Marc McNulty’s exit on a season-long loan to Sunderland, announced on Wednesday evening, was a relief. At least temporarily, it’s a fresh start for a player who’s endured a pretty miserable 12 months in Berkshire. Agreeing a four-year deal with the Royals after being bought from Coventry City should have been the start of a positive new chapter in his career.
In the end, it was anything but. By the time McNulty quit Reading for Hibs on loan in January, he’d played just 15 times in Berkshire and only scored once - the opener in a 2-2 draw against Stoke City. Somewhat ironically, that was the last game of Paul Clement’s time as manager.
For a striker billed as the ‘next Adam Le Fondre’, McNulty’s Reading record has been disappointing to say the least. But why did he fail where Alfie succeeded? Was it simply that McNulty wasn’t good enough, or was he a victim of circumstance? For me it’s a bit of both but moreso the latter.
McNulty’s arrival was part of a squad rebuild after the dire 2017/18 campaign. Yann Kermorgant’s drop in form had contributed largely to Reading’s lack of goals, so a new striker to find the net regularly was needed. As someone who’d scored 23 times in League Two to fire Coventry City to promotion, McNulty was a logical option. But getting him to repeat that trick at a higher level would require two things to go in his favour: time and tactics. In the end, neither did.
To take the first, making the step up from the fourth tier to the second was always going to be tricky; few players can pull that off effortlessly. If McNulty were to be a success in the Championship, he needed time to get used to it - not least the quality of defending. But, simply put, he didn’t get it. Having got 31 minutes away to Nottingham Forest in his debut, then 73 in his first start - Bolton Wanderers at home - he would only play half an hour or longer on four more occasions. In fact, seven of his 13 appearances lasted for less than 15 minutes.
Ultimately, he finished with 412 league minutes. For context, that’s a fraction of what was given to the hugely frustrating Sone Aluko (1003), who was loaned out in February, and also fellow summer signing Sam Baldock (1365) who played just twice in 2019 due to injury. It also pales into comparison against what Adam Le Fondre was given in his first season of Championship action. He was not only allowed the full 90 minutes in his debut at home to Watford, but also at least 75 minutes in 14 of his first 20 appearances for Reading - a run that resulted in five goals.
Given that McNulty was given so few opportunities to acclimatise to the Championship, it’s unsurprising that he didn’t find form. The obvious counter here is that there will have been a good reason why he wasn’t being given chances - after all, he simply may not have been impressing Paul Clement on the training pitch.
But, regardless of what the manager made of McNulty, it’s also clear that the Scot just didn’t fit in tactically. Like Le Fondre, his strengths are finding space and finishing chances - not leading the line with his power or using his pace to stretch a defence. To make the most of that, Reading had to play him with a strike partner, which would typically require a 4-4-2.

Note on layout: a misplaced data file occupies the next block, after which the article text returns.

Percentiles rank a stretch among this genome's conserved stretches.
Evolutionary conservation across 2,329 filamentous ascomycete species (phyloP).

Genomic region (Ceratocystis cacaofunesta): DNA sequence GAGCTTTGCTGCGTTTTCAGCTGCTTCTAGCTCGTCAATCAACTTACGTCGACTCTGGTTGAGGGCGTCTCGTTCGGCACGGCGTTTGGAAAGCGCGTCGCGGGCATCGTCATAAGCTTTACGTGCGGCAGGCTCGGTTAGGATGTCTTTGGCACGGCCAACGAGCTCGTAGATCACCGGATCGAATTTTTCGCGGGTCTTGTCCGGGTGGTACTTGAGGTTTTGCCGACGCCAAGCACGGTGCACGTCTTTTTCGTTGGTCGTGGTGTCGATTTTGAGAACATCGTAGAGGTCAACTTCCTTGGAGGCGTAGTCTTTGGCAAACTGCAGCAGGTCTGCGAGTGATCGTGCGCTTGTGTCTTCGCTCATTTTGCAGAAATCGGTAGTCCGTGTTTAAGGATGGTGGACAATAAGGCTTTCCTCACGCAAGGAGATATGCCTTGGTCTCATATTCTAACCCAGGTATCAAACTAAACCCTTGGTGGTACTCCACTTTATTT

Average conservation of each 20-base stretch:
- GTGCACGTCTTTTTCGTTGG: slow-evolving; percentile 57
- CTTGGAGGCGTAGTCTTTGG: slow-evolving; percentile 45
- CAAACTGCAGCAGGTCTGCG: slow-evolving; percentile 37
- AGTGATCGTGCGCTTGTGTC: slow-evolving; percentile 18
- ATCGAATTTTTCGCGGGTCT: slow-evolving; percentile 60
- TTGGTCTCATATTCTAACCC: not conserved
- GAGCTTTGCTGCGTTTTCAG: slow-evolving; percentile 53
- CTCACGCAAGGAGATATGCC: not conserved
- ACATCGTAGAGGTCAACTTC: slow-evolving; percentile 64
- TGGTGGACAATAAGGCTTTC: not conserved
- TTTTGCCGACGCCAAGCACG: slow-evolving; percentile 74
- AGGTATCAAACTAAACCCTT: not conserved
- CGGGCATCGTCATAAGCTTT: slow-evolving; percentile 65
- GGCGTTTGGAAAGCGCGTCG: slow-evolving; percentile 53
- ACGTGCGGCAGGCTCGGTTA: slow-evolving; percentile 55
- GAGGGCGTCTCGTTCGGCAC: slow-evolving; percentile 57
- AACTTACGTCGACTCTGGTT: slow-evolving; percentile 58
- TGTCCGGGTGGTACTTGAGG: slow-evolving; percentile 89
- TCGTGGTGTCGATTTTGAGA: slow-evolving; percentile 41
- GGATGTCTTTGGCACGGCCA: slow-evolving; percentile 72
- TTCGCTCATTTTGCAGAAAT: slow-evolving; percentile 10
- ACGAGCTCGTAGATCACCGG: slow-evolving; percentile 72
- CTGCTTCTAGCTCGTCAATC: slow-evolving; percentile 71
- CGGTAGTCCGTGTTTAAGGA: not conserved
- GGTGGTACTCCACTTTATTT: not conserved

Indeed, we started the season with that formation, using it in the first half-dozen matches. However, with Reading frequently overrun in the middle of the park, Clement dropped the second striker in favour of an extra midfielder after the first international break - a sensible switch, even if it didn’t pay off in the long run by pushing Reading up the table.
Nonetheless, it was a critical moment in McNulty’s eventual failure in Berkshire. He would only start a game in a front two once more for Reading, partnering Yakou Meite in Clement’s tactically bold 3-5-2 that had the Royals outplaying playoff side West Brom at the Hawthorns... albeit only for 45 minutes. A small sample size perhaps, but that day he looked that little bit more at home on the pitch, free to try to get in behind the defence while the big man next to him did the physical work.
If Reading were to get the most out of McNulty, using that set-up far more frequently is exactly what they should have done, and in both Meite and Jon Dadi Bodvarsson we certainly had the right strikers to partner McNulty and bring out the best in him.
But doing that would have meant regularly going 3-5-2 or 4-4-2 - formations that I don’t think the Royals would have been successful with. In the first case, we’ve lacked an offensive left wing-back since Jordan Obita was ruled out long term with injury, and in the second case it took too long to discover a partnership that had the energy to make a two-man midfield work: Leandro Bacuna and Andy Rinomhota.
Given those tactical problems, you’re left wondering why McNulty was signed in the first place. Tactically speaking, how did Paul Clement see him fitting in? If the manager knew we had to play 4-4-2/3-5-2 to get the most out of him, then the summer recruitment elsewhere needed to be far better. If he wanted to convert McNulty into a sole striker, Clement should have been more patient.
In contrast, Brian McDermott’s Reading side of 2011/12 was set up much better to accommodate Adam Le Fondre. They regularly played 4-4-2, meaning the former Rotherham United man could be partnered by any of Noel Hunt, Simon Church, Mathieu Manset or Jason Roberts across the course of the season - all capable foils for Le Fondre (albeit to varying degrees).
Whether you look at it tactically or in terms of game time, McNulty was given a raw deal by Reading - certainly in contrast to his predecessor. Hopefully that’ll change with his loan move to Sunderland.